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4 Responses to Apple Pulls a Fast One on Samsung

  1. oe says:

    Agreed, the patent system from the USPTO is becoming a job killer….at least in “pie making jobs” (coders, enterpreniors, etc.) as opposed to “pie re-slicing jobs” (lawyers, patent pirates/trolls)…

  2. Richard Chapman says:

    Well, isn’t that something. I could have almost written your post myself Contrarian. I guess if two polar opposites can strongly agree on such a contentious subject as software patents then that should disqualify them on the spot.

  3. At least, the concept of patents fails in the Information Age. In the old days, a factory could crank out what, a million of something? Now, it is routine to expect hundreds of millions of something. The idea that someone needs a monopoly in order to invest in that kind of return on investment is silly. Perhaps a quota on utilization before the patent dies would be useful, say a million copies, and certainly the idea that something may be patented and not used or licensed to someone else to use it is absurd. The term of patents is about 20 years which is several times the lifetime of many technologies.

  4. Contrarian says:

    I think that it is high time that all patents be declared null and void and any company with the ability to bring a product to market competitively should be encouraged to do so. There is nothing that has been patented in the past that seems to meet the original criteria for granting a patent in the first place.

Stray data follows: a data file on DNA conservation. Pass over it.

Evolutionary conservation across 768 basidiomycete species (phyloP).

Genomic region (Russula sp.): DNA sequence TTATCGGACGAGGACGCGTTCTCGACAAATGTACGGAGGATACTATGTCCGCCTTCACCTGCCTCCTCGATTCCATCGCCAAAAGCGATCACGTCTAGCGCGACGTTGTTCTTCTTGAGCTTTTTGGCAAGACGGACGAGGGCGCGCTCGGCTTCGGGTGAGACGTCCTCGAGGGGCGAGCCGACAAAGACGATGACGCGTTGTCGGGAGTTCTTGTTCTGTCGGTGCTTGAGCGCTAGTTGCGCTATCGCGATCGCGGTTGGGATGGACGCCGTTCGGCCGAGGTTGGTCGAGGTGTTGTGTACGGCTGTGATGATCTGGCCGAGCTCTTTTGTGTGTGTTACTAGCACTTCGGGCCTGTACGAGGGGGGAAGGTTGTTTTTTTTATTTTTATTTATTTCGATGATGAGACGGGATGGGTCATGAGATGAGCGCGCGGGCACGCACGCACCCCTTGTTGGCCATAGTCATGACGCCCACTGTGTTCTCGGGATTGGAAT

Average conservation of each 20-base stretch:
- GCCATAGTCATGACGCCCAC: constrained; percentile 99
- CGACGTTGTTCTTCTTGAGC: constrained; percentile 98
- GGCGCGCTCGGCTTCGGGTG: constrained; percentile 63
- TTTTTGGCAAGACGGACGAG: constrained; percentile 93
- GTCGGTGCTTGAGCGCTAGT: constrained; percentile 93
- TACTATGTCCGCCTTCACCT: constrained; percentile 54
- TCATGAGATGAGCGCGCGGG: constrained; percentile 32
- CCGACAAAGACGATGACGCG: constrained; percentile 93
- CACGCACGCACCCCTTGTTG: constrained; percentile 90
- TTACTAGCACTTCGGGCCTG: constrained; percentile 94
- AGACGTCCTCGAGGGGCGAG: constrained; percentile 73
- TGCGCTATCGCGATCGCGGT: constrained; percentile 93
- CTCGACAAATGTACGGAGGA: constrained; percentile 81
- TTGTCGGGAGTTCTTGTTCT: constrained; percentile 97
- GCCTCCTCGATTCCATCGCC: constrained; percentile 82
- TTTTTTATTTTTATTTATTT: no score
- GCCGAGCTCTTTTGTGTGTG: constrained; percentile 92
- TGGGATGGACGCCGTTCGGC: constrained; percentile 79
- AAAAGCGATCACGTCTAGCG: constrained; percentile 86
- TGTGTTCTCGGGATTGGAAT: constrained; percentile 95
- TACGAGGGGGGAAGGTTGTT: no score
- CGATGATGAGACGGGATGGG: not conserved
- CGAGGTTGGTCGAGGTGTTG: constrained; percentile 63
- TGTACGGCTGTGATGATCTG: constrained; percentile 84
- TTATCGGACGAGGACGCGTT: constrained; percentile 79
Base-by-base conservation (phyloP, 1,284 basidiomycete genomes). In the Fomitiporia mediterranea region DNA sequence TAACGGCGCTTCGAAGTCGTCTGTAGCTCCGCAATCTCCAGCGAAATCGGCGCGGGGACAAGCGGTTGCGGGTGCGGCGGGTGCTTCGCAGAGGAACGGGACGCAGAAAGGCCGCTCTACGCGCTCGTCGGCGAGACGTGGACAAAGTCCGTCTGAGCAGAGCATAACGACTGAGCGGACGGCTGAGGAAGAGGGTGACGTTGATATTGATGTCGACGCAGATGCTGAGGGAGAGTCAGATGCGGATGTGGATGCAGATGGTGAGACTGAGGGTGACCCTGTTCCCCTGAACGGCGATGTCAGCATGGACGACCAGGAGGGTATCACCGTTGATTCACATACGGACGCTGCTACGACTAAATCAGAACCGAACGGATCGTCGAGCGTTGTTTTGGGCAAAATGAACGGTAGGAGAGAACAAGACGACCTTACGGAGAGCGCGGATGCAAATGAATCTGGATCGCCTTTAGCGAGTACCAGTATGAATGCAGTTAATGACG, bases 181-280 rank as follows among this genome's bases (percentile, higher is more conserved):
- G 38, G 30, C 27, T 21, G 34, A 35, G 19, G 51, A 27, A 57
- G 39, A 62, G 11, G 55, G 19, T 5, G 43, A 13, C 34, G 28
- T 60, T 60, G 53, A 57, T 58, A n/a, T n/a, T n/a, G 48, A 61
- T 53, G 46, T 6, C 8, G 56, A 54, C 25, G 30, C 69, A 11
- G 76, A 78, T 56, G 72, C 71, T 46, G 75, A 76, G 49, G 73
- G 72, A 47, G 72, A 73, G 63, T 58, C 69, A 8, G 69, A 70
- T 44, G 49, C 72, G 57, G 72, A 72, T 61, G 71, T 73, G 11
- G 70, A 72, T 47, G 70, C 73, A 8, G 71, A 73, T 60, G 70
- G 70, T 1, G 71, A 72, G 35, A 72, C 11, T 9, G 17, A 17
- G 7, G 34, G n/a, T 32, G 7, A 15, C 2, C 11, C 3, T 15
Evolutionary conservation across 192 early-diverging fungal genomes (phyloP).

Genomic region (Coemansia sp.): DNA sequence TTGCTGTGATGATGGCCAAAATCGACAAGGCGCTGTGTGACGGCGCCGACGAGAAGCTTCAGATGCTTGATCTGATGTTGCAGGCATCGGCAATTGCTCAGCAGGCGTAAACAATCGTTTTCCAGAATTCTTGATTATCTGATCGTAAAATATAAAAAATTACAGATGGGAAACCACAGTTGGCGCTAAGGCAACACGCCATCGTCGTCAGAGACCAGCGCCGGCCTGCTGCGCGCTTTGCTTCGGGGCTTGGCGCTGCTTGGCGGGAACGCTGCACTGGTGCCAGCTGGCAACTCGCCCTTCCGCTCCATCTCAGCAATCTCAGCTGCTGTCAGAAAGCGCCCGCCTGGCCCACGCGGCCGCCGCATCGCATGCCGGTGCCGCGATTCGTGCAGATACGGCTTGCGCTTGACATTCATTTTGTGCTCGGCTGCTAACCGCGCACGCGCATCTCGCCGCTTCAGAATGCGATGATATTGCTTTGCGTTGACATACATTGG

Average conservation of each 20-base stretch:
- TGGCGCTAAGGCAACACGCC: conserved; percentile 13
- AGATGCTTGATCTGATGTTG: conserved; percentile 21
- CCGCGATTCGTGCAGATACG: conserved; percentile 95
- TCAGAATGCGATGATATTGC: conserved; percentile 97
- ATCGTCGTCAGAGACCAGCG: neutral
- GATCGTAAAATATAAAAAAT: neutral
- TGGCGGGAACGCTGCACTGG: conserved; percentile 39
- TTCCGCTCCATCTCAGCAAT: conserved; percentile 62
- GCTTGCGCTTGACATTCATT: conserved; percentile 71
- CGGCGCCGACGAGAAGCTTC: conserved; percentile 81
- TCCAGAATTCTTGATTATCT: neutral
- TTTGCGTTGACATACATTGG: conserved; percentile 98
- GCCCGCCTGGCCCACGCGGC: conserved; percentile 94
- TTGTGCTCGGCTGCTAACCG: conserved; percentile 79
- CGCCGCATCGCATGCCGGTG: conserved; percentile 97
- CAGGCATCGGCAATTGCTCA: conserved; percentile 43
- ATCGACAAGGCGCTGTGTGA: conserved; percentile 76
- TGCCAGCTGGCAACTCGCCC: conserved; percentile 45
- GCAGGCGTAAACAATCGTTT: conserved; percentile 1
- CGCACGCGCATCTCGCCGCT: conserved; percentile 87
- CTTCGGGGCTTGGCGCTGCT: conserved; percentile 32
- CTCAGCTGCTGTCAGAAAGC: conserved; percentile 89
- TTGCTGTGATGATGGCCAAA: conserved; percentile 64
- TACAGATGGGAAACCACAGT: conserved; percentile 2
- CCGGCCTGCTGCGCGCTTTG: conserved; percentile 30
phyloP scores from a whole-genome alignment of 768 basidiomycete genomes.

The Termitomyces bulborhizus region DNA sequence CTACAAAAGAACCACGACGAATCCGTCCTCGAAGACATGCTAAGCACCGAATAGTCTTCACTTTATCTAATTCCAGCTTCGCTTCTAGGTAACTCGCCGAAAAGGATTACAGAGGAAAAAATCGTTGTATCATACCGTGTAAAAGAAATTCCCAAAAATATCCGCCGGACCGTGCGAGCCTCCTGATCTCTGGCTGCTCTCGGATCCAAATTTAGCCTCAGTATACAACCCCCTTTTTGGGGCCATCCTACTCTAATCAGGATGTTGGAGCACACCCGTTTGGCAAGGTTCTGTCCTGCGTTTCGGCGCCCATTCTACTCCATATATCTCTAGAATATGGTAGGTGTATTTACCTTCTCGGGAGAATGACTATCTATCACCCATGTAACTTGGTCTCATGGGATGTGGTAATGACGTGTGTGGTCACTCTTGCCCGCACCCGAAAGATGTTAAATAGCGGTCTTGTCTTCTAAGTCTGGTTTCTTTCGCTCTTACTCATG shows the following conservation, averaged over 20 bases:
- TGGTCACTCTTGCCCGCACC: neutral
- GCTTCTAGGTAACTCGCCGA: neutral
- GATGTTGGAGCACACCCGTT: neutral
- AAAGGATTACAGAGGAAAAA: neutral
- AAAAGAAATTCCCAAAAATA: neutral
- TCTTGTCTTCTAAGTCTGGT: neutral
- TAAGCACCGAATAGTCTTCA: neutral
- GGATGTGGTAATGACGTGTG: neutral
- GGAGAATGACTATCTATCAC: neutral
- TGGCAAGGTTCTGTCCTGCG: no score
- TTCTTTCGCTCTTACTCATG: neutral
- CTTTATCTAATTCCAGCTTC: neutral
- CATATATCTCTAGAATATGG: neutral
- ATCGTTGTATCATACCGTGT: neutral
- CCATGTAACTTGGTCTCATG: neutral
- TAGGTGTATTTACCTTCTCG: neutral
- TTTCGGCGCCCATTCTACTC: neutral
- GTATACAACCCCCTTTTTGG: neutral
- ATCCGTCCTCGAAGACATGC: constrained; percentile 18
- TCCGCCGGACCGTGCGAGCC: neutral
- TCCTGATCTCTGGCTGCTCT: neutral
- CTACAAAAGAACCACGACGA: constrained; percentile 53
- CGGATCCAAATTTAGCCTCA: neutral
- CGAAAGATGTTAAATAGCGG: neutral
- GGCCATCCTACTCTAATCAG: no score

The idea, it seems to me, was to give an inventor an exclusive right to manufacture and/or license to manufacture a product in exchange for his disclosure of the principles of the invention. But in this day and age, such disclosure is pretty much worthless because the function of the inventions being patented today are pretty self-descriptive.

    I myself have several patents granted in the past few years that my employer encouraged to be filed based on things that we did that were new and different in our product. No one had done things quite that way in the past in our business and the changes were beneficial to our customers and patents were granted as a run of the mill condition. But the disclosure helps no one understand anything. The sales literature is more revealing and anyone who has much training in the disciplines involved could duplicate the functions in a short amount of time without ever referencing the patents.

    Once one has his hands on some patented device, it is easy to discern the principles and the advantages of that device over things that may have preceded it in the same industry. In software terms, just compare a version 1.0 product to a version 2.0 product and see how much is obvious in terms of improvements. There is no need for a protected patent disclosure to promulgate the knowledge.

    It seems to me that the very principles of patents as methods to distribute knowledge are faulty. I say every man for himself and those who can reach the most people and convince them of the optimal price and quality of the product should be the most successful.